WASHINGTON — NASA wants to fly a mission in 2015 that will demonstrate core technologies needed for long-term storage and transfer of cryogenic rocket fuels in space — a capability the agency says is critical for future crewed missions beyond Earth orbit.
The U.S. space agency on Aug. 5 announced that four companies are getting up to $600,000 each to study mission concepts for demonstrating in-space storage and transfer of liquid hydrogen and liquid oxygen. Awardees must design a demonstration mission that costs between $200 million and $300 million, NASA said.
In particular, NASA wants to advance the state of the art for in-space storage of liquid hydrogen — the most troublesome cryogen to store in space because of its relatively low boiling point of approximately minus 253 degrees Celsius.
“What we’d like to demonstrate in space in the next few years is the ability to store liquid hydrogen for several months,” said Chris Moore, deputy director of NASA’s Advanced Capabilities Division. The ability to do so would constitute “a major advance because we can only store it for several hours now,” he said.
Moore’s division is part of NASA’s Exploration Technology Development Program, which is funding the studies. The Glenn Research Center in Cleveland is managing the contracts, which were awarded to Analytical Research Associates, Huntington, Ala.; Ball Aerospace & Technologies Corp., Boulder, Colo.; Huntington Beach, Calif.-based Boeing; andin Denver.
Prescribed technical objectives include the capability to store liquid oxygen with “zero boil-off” and liquid hydrogen with “minimal boil-off” in space. Studies also must address cryogenic fluid transfer in microgravity, including “bubble-free” transfer of super-cooled liquid propellants.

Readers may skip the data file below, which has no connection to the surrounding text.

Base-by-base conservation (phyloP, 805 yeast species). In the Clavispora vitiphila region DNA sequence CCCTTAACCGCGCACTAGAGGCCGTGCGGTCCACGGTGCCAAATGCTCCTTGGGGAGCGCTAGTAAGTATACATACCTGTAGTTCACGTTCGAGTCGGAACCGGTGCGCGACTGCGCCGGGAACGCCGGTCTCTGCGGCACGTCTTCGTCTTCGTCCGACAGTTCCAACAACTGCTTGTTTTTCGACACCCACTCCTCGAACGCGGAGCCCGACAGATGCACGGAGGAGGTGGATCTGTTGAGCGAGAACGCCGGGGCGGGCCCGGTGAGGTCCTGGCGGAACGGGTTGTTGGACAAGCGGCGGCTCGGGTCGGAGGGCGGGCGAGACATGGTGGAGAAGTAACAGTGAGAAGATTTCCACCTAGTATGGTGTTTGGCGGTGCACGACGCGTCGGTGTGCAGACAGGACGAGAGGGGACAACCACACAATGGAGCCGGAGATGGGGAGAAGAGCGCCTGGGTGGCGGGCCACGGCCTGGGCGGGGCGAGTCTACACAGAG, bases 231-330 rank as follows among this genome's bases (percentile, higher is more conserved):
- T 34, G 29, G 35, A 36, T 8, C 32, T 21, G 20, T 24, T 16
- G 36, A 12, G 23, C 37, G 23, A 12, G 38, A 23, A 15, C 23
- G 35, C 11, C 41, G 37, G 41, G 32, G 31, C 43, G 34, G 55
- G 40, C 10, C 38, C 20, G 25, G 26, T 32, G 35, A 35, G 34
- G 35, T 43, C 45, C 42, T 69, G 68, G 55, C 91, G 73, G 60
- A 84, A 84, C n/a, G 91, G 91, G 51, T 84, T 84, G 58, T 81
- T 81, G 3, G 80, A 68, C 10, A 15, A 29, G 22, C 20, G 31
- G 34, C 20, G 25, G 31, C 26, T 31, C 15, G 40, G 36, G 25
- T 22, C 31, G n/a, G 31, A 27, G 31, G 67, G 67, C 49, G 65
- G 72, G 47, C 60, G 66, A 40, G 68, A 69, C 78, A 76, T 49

Companies also must propose ways to measure the flow of cryogens in space, and police storage systems for leaks, according to an amended solicitation that NASA released in April. Hydrogen is notorious for its propensity to leak — something scientists ascribe to the very small size of the hydrogen molecule.
The basic mission architecture to prove the space-worthiness of advanced cryogenic storage technologies will require “a spacecraft of some sort,” said Patrick McKenzie, business development director for exploration at Ball Aerospace. “We’re not talking the behemoth, billion-dollar spacecraft. We’re talking the smaller type spacecraft that … will serve as the platform for the experiment itself.”
Ball, as part of its concept study, might include something along the lines of the Next Generation Satellite and Commodities spacecraft — a vessel the company successfully flew in 2007 as part of the Orbital Express on-orbit satellite servicing mission for the U.S. Defense Advanced Research Projects Agency.
NASA’s Aug. 5 announcement again stirred up talk in some quarters of the space community that the agency was preparing to ramp up the development of space-based propellant depots — so-called gas stations in space from which passing spacecraft refill their fuel reservoirs.